The original gamebooks were distinctive digest-sized black pamphlets (the so-called "little black books") produced by Game Designers' Workshop (GDW). The main rules were detailed in three such booklets, sold as a boxed set while the same format was used for early support material, such as the adventures, supplements and further books. Later supplements and updated versions of the main game system introduced full sized booklets, complete re-writes of the game system and significant changes to the Third Imperium.
|Pub. date||Game||Abbrev.||Primary publisher|
|1977||(Classic) Traveller||CT||Game Designers' Workshop|
|1987||MegaTraveller||MT||Game Designers' Workshop|
|1993||Traveller: The New Era||TNE||Game Designers' Workshop|
|1996||T4: Marc Miller's Traveller||T4||Imperium Games|
|1998||GURPS Traveller||GT||Steve Jackson Games|
|2006||GURPS Traveller: Interstellar Wars||GTIW||Steve Jackson Games|
|2006||Traveller Hero||TH||ComStar Games|
|2008||Mongoose Traveller||MGT||Mongoose Publishing|
|2013||Traveller5||T5||Far Future Enterprises|
|2016||Mongoose Traveller 2nd Ed.||MGT2||Mongoose Publishing|
Though nearly all older versions of Traveller are available in PDF format, Traveller5 and Mongoose Traveller 2nd Ed. are the two current rulesets. Both rely on six-sided dice exclusively, and both draw from the original Traveller rules.
The original version was designed and published by GDW in 1977. This edition is also sometimes called, retroactively, Classic Traveller. The core rules originally came as a box set of three little black books, and were later compiled into a single volume rulebook. Supplemental booklets included advanced character generation, capital ship design, robots, and more. Eight boxed wargames were released as tie-in products.
A major overhaul published by GDW in 1987, but designed by Digest Group Publications. The game system used revised rules developed in DGP's Traveller's Digest periodical. The game was set during the rebellion which shattered the Imperium. Supplements and magazines produced during this era detailed the progression of the rebellion from the initial assassination of the Emperor in 1116 to the collapse of large-scale interstellar trade in roughly 1124 (the beginning of the supplement Hard Times).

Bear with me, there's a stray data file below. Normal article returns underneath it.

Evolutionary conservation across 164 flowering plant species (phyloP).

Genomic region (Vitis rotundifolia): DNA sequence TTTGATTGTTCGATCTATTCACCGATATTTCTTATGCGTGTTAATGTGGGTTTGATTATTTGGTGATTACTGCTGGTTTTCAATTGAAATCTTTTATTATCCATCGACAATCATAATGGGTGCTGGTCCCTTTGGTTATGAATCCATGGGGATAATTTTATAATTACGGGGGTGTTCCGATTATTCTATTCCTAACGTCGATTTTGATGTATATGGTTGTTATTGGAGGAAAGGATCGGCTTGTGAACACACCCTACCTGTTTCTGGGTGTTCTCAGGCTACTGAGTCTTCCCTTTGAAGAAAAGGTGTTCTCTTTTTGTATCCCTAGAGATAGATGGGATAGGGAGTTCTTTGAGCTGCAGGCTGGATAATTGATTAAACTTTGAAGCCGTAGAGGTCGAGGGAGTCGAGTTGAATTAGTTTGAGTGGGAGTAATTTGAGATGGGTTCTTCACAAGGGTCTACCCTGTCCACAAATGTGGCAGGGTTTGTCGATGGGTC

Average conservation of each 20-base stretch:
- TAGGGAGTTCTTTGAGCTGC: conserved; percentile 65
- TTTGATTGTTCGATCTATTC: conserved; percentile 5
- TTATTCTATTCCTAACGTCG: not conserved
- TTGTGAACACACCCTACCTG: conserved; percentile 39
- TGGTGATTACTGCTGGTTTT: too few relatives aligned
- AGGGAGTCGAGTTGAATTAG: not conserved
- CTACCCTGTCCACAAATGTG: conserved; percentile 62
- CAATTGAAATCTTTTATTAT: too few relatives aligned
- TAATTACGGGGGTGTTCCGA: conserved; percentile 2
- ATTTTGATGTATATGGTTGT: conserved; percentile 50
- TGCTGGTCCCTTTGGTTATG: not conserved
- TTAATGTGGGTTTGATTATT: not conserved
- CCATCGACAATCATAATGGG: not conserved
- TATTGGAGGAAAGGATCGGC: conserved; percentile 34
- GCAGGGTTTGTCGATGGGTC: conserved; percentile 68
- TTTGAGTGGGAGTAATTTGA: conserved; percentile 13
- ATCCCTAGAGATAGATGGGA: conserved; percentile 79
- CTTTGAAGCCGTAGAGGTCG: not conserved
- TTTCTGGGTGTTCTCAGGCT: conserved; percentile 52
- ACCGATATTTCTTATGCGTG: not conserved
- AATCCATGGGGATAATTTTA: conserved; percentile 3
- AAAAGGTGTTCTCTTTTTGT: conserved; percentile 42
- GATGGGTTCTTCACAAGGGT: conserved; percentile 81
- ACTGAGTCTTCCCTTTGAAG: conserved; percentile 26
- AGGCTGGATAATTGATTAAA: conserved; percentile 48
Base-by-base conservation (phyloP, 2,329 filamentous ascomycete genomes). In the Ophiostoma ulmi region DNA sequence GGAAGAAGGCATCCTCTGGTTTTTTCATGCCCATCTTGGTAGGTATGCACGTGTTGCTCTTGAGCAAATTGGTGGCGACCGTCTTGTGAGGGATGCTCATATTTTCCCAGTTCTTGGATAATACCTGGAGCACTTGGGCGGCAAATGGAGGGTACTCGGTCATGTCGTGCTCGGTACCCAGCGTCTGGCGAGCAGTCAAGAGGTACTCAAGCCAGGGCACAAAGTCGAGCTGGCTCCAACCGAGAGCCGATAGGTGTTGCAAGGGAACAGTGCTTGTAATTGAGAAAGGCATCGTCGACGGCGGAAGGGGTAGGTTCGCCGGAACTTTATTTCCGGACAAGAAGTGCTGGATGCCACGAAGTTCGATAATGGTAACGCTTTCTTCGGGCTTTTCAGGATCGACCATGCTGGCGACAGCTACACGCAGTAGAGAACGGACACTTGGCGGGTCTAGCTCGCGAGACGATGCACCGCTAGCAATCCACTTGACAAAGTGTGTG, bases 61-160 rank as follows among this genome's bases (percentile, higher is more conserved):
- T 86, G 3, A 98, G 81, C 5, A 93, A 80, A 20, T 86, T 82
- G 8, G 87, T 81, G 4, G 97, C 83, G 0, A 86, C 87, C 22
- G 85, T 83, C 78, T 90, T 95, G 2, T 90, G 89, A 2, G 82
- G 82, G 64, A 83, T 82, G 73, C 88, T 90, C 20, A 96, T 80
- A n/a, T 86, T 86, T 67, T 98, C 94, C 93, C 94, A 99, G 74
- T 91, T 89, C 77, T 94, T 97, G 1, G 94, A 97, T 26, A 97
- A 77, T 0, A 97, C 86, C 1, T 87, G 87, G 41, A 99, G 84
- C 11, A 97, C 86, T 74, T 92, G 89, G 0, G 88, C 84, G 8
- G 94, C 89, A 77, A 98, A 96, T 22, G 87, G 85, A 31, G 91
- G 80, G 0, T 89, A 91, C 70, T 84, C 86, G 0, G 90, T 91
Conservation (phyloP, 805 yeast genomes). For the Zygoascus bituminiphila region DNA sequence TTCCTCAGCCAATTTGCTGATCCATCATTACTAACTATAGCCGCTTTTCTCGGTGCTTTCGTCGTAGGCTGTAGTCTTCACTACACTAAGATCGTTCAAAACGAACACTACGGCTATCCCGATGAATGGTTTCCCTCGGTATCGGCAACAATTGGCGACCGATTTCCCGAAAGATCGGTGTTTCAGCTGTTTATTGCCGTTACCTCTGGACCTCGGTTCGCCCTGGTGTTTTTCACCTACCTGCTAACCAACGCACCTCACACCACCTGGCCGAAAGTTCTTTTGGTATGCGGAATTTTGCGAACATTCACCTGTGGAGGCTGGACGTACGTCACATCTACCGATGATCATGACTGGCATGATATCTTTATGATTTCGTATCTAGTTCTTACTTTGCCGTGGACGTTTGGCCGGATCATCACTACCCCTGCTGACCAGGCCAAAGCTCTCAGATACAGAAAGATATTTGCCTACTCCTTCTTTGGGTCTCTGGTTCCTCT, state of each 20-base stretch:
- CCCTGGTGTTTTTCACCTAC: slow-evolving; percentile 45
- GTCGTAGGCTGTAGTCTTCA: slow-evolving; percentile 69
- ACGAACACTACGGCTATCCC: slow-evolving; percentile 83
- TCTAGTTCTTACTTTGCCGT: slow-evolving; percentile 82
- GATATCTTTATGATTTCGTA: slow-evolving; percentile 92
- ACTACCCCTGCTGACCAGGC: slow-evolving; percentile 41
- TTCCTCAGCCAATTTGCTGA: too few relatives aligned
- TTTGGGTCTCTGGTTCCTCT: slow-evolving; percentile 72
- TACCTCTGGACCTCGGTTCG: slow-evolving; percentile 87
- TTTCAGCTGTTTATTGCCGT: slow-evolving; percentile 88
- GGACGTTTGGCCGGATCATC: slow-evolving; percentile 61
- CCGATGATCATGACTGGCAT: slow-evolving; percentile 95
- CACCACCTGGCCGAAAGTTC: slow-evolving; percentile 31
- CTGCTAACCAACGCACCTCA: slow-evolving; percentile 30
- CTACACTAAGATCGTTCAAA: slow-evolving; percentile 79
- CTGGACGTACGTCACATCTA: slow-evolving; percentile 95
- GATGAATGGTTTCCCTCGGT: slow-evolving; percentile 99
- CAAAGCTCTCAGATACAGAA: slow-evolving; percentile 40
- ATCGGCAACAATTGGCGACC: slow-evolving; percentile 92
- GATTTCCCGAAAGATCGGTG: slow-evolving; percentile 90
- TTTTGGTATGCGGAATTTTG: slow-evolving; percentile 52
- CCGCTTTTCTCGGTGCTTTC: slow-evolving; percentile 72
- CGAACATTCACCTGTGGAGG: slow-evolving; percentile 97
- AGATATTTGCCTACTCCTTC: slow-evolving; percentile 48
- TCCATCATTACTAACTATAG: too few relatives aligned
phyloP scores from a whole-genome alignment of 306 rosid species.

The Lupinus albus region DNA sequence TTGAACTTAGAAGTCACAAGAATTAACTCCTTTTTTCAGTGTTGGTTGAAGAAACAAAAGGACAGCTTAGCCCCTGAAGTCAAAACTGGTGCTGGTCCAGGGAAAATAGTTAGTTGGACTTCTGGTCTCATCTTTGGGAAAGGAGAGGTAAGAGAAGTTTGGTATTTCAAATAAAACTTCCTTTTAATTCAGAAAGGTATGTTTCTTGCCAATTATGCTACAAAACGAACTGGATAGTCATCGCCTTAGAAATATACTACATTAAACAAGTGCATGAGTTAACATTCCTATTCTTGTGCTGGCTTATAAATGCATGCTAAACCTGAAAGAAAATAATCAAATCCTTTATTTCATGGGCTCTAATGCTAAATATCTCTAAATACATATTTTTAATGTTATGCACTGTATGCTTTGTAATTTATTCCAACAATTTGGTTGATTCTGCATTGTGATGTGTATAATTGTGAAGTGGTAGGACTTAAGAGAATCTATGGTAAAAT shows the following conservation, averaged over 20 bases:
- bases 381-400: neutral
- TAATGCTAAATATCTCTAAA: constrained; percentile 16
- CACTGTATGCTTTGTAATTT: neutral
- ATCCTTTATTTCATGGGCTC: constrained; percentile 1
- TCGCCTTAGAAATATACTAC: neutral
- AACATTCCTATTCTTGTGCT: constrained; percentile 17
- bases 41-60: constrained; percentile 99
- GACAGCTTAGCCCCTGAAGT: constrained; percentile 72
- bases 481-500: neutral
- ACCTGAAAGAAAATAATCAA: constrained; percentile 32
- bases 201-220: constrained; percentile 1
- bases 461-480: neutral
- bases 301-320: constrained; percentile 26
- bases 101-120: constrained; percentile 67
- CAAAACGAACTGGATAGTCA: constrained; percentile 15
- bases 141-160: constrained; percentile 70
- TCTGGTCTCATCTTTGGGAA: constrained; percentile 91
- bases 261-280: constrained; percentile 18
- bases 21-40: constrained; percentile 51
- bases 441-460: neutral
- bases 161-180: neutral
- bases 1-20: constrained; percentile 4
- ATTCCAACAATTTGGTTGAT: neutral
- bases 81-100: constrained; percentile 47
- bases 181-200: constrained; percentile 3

A Japanese edition of MegaTraveller was published by Hobby Japan.
Traveller: The New EraEdit
Published in 1993, this was the final edition published by GDW. Set in the former territory of the Third Imperium after interstellar government and society had largely collapsed. TNE introduced Virus, a silicon chip-life form that infected and took over computers. The game mechanics used GDW's house system, derived from Twilight: 2000, 2nd Ed. The game used a more realism-centered approach to science fiction, doing away with reactionless thrusters, shortening laser ranges to a reasonable distance, etc.
T4: Marc Miller's TravellerEdit
Published by Imperium Games in 1996, T4 is set in the early days of the Third Imperium (Milieu 0), with the small, newly formed empire surrounded by regressed or barbaric worlds. The mechanics and text resemble a mix of Classic Traveller and The New Era.
Designed by Loren K. Wiseman and published in 1998, GURPS Traveller uses the third edition of the GURPS system and takes place in an alternate timeline in which no Rebellion occurred and Virus was never released. Steve Jackson Games produced numerous supplements for the line, including details for all of the major races, many of the minor races, interstellar trade, expanded world generation, the military forces of the Third Imperium, and starships.
Published by Quick Link Interactive in 2002, this version uses the d20 System as its base and is set at the time of the Solomani Rim War around Imperial year 990, about a century before the era depicted in the original game. The preferred setting is the Gateway Domain region of the Imperium. After the company's license to the Traveller brand and setting lapsed, the purely mechanical elements of this game were republished as the generic SciFi20 system.
GURPS Traveller: Interstellar WarsEdit
In 2006, Steve Jackson Games released GURPS Traveller: Interstellar Wars (GTISW, sometimes GTIW) for the 4th edition of GURPS from 2004. The timeline was rolled back to 2170, which is several millennia earlier than the usual Traveller setting, to the early days of Earth's presence in space at the time when Earth first started to send out interstellar ships to include the period just after the Third Interstellar War between the Terran Confederation (Earth) and the gigantic Ziru Sirka Empire (Vland).
A port of the Traveller setting to the Hero System, produced under license by Comstar Games in 2006.
Mongoose Publishing published this version both in a traditional format and as an open gaming SRD around which other games may be built. It is adapted from Traveller, with updated careers and technology. It is referred to as "MgT" or "MGT" to differentiate it from "MT", or MegaTraveller. The core rule book was released in April 2008, with a regular series of supplements following. The SRD has since served as the basis for Cepheus Engine, an independent retroclone of original Traveller.